Sunday, August 15, 2010

Sermon for the 12th Sunday after Pentecost

[Listen to the sermon here.]

“Glory to God in the highest, and peace to his people on earth.” Almost every Sunday of the year, we sing these words at the beginning of the liturgy of the Holy Eucharist. It’s the song of the angels.

You’ll recall that, on the night when Jesus was born, the angels appear in glorious splendor to shepherds keeping watch over their flocks. The angels are bursting with joy. And so they sing the opening words of the Gloria to share the good news. This is the song that prepares the world to receive God’s Word incarnate in Jesus. So it’s fitting that we prepare ourselves to receive God’s Word in scripture and in sacrament by singing this angels’ song of joy. Singing the Gloria reminds us of the beauty and majesty of God. And it reaffirms our faith in Jesus Christ as the Prince of Peace in a violent world.

It’s precisely because we begin worship with this joyful song that hearing Jesus’ words in today’s gospel reading is like slamming into a brick wall. “Do you think that I have come to bring peace to the earth?” Jesus asks. “No, I tell you, but rather division!” (Luke 12:51) Conflict, division, and broken relationships – these are the sorts of things Jesus warns his disciples to expect. How in the world are we to reconcile the angels’ triumphant proclamation of peace to God’s people on earth with Jesus’ dire words?

It helps to remember where we are in the story. Jesus is on his way to Jerusalem. He’s headed directly for the truth of his vocation. It’s a truth most fully revealed when Jesus is rejected and nailed to a cross. As he journeys, Jesus’ message becomes more urgent and his words and deeds evoke more hostility and conflict. It’s a tragic irony. The more clearly Jesus conveys who he is and what he’s all about, the more he becomes an icon of division. And the more enemies he makes.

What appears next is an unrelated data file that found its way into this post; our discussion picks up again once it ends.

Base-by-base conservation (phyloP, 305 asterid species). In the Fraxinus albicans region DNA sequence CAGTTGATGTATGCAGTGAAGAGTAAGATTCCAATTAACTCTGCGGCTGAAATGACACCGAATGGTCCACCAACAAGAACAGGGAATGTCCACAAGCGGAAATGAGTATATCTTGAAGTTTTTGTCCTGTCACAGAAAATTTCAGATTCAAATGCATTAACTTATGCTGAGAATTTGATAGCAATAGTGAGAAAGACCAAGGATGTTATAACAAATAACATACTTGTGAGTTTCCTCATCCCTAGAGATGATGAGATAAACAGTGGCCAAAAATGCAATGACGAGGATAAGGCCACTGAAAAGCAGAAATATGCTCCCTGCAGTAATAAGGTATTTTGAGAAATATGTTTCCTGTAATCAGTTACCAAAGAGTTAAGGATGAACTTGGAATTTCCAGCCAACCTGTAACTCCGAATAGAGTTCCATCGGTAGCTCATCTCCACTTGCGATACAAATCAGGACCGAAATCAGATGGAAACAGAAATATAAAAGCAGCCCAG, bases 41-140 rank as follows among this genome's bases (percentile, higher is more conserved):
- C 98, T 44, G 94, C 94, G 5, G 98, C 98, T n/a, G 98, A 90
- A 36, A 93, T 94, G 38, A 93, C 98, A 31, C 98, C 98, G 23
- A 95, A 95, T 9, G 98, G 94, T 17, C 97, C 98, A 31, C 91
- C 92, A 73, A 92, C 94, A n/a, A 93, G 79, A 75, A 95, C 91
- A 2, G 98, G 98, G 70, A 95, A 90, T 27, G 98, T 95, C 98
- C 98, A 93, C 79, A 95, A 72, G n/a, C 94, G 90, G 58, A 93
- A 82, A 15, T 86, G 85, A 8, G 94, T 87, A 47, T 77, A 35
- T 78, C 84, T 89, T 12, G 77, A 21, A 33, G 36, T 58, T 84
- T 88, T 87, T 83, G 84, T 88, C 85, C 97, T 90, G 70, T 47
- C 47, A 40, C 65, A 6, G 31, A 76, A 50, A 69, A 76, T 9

By this point in the story, Jesus’ mere presence creates a crisis of having to choose to be either for him or against him. And in the end, almost everybody chooses to oppose and reject Jesus. Jesus knows this is happening. And so he warn his disciples, saying in effect:

“If you take what I’m doing and teaching seriously enough to live it, you will experience what I’m experiencing. You will lose friendships. Your family will think you’ve lost your mind. The world in its addiction to power and money will turn against you. And so you need to prepare yourselves now because the time of trial will come. On that day, will you put me first, or will you put commitments to family, friends, and personal security first?”

To the early Christians, Jesus’ warning was not merely speculative. It was a daily reality. In the early Church, for instance, persons who wanted to be baptized often had to commit to three years of intensive instruction and moral examination. In the process, they had to repudiate the taken-for-granted values and separate themselves from the practices of the surrounding pagan culture.

In some cases, that meant forsaking jobs and financial security. You couldn’t, for example, become a Christian if you worked at the theatres where gladiators fought to the death. And if you were a soldier in the Roman army, you couldn’t become a Christian unless you were willing to disobey orders to carry out executions and unless you refused to take a military oath to the pagan state. For all of the early Christians, following Jesus as Lord meant refusing to ever say “Caesar is Lord” even if it meant death.

Becoming a Christian often meant breaking ties with family and friends. If you were a Gentile – particularly if you were a member of respectable Roman society – dedicating your life to this Jewish peasant who was executed by the state as a common criminal was an embarrassment and a dishonor to your family. If you were Jewish, by the end of the 1st century becoming a Christian meant getting disowned by your family and kicked out of the synagogue. And, of course, there are the countless martyrs of the Church – men, women, and even children who were willing to suffer torture and death rather than break their commitment to Christ.

Not many Christians in modern Western society pay a price for following Jesus. But Jesus’ warning that putting him in first place can create conflict and division still comes true.

Take, for example, a woman who, while she was in college, committed her life to Christ and responded to a call to join a Christian community dedicated to a life of poverty and service to the poor. Exasperated, this young woman’s parents said: “We didn’t raise our daughter to be a fanatic!”